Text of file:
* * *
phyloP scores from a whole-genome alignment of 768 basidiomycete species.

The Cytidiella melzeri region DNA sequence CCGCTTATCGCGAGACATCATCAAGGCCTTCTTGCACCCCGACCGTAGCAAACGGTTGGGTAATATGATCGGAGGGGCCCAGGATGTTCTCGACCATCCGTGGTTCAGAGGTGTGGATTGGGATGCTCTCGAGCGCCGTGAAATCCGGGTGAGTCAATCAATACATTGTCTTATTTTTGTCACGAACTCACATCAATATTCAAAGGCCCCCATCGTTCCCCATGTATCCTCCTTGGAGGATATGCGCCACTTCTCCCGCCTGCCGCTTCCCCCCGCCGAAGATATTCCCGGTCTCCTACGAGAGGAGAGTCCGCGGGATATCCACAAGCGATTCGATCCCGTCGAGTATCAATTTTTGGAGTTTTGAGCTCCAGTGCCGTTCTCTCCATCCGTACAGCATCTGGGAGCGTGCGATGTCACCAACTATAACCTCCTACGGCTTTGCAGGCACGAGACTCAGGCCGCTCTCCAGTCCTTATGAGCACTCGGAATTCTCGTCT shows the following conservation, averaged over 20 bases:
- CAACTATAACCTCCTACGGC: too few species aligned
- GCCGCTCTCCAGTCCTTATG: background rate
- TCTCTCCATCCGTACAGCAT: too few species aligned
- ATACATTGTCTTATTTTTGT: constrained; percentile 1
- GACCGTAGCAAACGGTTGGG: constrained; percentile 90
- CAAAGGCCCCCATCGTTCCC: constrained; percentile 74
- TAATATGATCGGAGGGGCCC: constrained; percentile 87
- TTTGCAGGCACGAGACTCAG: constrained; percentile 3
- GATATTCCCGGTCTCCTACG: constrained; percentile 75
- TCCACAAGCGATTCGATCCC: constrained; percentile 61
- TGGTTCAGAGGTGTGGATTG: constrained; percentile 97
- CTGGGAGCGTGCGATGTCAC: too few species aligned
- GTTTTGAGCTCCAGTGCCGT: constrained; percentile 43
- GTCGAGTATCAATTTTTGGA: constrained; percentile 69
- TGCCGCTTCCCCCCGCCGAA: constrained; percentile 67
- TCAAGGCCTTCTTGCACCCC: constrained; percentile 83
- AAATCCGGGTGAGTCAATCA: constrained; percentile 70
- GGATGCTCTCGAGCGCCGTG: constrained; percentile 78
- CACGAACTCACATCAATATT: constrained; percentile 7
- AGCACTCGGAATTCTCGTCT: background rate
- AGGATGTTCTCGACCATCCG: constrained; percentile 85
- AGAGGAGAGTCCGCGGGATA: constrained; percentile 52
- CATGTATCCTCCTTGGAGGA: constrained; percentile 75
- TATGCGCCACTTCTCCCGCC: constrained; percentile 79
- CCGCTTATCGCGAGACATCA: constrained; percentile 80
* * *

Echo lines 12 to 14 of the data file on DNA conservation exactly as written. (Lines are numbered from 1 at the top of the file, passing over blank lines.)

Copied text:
- TCCACAAGCGATTCGATCCC: constrained; percentile 61
- TGGTTCAGAGGTGTGGATTG: constrained; percentile 97
- CTGGGAGCGTGCGATGTCAC: too few species aligned